At some point in the 1970s, I was teaching English at a private school in Vero Beach. The pay was terrible, but I lived within a block of the beach and I liked most of the kids I taught.
One day, a student in my eighth grade English class, Brian, cornered me during lunch and handed me a book. “Ms. Trish, you gotta read this. It’s the best book I’ve ever read and since you’re a writer, too, I think you’re going to love this.”
At that point in my life, my writing consisted mostly of depressing poetry. The book was The Shining by Stephen King. I read it over a weekend and on the following Monday, brought it to school and returned it to Brian. “Fantastic. This afternoon, I’m heading over to Vero Beach Bookstore to buy whatever else this guy has written.”
“Carrie and Salem’s ‘Lot,” Brian said.
And that’s how my love of Stephen King books began. With an eighth grader. In the years since, as King has continued to write and write and write, I’ve bought and read, bought and read. And bought and read and written my own books. People who dislike King’s “horror,” love his other books, like The Green Mile, Firestarter, The Running Man… Thing is, King was never a genre writer, never just a horror writer. He’s a storyteller.
In Your Creative Stars, an astrology book I wrote on creativity, I used King’s chart for Virgo. His gift for detail, for engaging all our senses, our emotions: that’s Virgo. His moon in Sagittarius in the fifth house of creativity is why we are treated to other worlds – his Dark Towers series, for instance. That moon is also why he always gives us the larger emotional picture of his characters. The moon rules our emotions, Sagittarius rules the big picture, foreign travel – and publishing. His Cancer rising, with Mars closely conjunct, suggests a nurturing quality as a human being. Both of his sons- Joe Hill and Owen King – are writers.
At some point in the 1990s, Megan and I drove to one of the Miami Book fairs. We got lost, had trouble finding parking, but when we finally got out of the car – there was Stephen King, about 300 yards away, talking to someone. He’d just gotten out of a car – limo? – still parked at the curb.
“Oh my God, Mom,” Megan burst out. “It’s him. Go over there, tell him how much you love his books.”
Yeah, sure, Megan. This is the guy who wrote Misery, about an overzealous fan. We just stood there, staring, and later went to his talk. Megan is now an avid consumer of anything King and is writing her own novel. That’s the thing with King. For anyone with aspirations or talent for writing, start with King. He’s how I learned to write. He taught me about back stories, the inner worlds of characters, and that it’s okay to tackle the weird and the strange if your characters are emotionally real.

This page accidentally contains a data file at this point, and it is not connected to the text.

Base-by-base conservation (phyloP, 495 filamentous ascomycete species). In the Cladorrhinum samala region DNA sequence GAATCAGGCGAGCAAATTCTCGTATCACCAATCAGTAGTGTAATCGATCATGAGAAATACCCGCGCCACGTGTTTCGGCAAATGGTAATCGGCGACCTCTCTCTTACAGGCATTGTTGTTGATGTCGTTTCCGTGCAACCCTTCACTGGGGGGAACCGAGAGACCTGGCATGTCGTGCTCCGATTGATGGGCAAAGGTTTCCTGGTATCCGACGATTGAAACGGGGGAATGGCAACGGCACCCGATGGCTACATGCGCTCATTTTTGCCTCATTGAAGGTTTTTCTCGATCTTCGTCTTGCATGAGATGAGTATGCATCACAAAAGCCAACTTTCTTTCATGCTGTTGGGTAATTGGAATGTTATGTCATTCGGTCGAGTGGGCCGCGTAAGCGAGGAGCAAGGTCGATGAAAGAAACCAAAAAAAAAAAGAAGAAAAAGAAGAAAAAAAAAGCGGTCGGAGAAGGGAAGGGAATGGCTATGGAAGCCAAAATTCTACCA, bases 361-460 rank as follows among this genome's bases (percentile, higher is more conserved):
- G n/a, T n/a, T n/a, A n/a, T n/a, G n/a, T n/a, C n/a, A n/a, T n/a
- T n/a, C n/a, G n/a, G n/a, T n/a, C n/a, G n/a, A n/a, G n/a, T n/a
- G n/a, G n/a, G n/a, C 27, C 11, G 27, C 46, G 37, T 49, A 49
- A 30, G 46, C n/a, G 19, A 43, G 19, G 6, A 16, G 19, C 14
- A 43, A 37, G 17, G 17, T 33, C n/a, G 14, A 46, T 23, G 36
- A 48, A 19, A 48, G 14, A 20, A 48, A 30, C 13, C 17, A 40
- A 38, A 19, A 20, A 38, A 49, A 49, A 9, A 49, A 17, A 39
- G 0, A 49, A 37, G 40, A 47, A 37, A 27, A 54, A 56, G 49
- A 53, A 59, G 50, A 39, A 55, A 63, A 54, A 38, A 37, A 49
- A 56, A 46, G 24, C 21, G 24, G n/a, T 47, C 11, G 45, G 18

When The Dark Tower movie came out and got such awful reviews, Megan and I saw it and loved it. We left the theater marveling at the whole thing. We figured the negatives had come from avid fans of the books who wanted, well, the depth that writing provides.
I follow him on Twitter and get a kick out of his comments about trump. When trump blocked him, I was nearly hysterical with glee. When JK Rowling told King not to worry, that trump hadn’t blocked her yet and she had King’s back, I texted Megan, who had already seen it.
Recently, our friend Dwane Elmore was flying back from Oklahoma and had a layover in Charlotte, North Carolina. He was sitting at the bar and realized that the man standing next to him, talking to the bartender about terrible trump, was none other than Stephen King.
Dwane sat there quietly, sipping his martini, listening. After King left, Dwane asked the waitress if she knew who that man was. “Some Hollywood celebrity,” the bartender replied.
Uh, lady, that was Stephen King.
Cultural and literary icon.
I’m so envious of Dwane. I would love to spend hours talking to King, but would settle for a minute or two or politics, books, writing.
Thank you, again, Stephen King, for hours and hours of pleasurable reading!